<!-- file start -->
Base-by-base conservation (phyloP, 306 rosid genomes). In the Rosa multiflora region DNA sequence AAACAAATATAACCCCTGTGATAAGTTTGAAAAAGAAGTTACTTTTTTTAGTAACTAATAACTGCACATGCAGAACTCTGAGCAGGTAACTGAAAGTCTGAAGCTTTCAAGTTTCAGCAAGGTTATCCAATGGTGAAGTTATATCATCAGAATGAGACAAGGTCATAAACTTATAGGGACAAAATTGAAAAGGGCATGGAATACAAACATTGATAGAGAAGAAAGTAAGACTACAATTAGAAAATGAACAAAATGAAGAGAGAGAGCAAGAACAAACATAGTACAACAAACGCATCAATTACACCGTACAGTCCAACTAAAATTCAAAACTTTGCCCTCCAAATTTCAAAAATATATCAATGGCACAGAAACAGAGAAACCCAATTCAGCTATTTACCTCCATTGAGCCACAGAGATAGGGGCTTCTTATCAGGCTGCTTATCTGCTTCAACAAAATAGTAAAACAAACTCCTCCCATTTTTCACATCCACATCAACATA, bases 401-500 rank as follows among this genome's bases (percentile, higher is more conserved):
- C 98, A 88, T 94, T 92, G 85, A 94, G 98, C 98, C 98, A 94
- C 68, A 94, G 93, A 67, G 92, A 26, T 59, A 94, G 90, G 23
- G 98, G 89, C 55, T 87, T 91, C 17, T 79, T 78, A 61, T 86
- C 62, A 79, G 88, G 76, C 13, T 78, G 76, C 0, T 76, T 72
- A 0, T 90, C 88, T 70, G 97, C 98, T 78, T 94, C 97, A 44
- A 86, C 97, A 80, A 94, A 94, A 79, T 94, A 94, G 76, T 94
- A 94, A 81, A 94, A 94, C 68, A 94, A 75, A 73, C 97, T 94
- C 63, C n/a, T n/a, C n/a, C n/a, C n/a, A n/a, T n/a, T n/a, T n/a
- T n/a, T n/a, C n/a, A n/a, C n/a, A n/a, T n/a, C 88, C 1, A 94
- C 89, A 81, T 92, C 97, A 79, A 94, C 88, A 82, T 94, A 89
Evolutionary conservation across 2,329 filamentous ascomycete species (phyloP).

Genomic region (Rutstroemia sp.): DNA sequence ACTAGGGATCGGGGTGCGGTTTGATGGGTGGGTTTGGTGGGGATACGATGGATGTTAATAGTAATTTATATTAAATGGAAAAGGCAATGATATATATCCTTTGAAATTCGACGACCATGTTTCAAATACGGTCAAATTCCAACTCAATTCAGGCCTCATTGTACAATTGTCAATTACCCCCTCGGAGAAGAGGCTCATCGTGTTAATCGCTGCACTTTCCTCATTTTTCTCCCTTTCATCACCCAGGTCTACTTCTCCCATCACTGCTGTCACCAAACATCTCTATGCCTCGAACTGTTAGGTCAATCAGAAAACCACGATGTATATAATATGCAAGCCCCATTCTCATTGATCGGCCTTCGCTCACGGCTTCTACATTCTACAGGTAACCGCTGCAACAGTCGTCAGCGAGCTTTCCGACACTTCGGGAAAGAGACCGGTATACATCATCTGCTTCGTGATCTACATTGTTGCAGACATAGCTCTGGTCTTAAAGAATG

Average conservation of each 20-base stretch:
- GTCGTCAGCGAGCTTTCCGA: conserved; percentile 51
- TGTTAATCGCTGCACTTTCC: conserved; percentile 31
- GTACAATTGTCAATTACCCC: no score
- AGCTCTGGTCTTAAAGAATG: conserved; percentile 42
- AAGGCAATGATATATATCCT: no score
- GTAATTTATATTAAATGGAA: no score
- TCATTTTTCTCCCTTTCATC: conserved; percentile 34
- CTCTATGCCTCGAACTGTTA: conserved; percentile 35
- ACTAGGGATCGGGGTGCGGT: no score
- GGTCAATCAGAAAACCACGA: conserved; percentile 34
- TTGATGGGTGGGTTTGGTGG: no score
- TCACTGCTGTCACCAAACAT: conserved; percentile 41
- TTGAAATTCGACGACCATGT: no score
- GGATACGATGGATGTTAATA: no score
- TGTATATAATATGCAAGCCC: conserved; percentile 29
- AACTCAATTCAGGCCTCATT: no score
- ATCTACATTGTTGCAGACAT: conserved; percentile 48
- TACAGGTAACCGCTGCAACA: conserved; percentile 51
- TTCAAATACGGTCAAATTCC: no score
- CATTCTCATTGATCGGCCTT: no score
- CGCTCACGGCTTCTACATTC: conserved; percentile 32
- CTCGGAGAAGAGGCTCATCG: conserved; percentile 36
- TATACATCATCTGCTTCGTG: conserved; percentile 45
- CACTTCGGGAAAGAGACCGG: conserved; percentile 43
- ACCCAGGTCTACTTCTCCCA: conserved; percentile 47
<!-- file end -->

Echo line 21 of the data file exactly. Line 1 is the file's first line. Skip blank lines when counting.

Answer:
- TCATTTTTCTCCCTTTCATC: conserved; percentile 34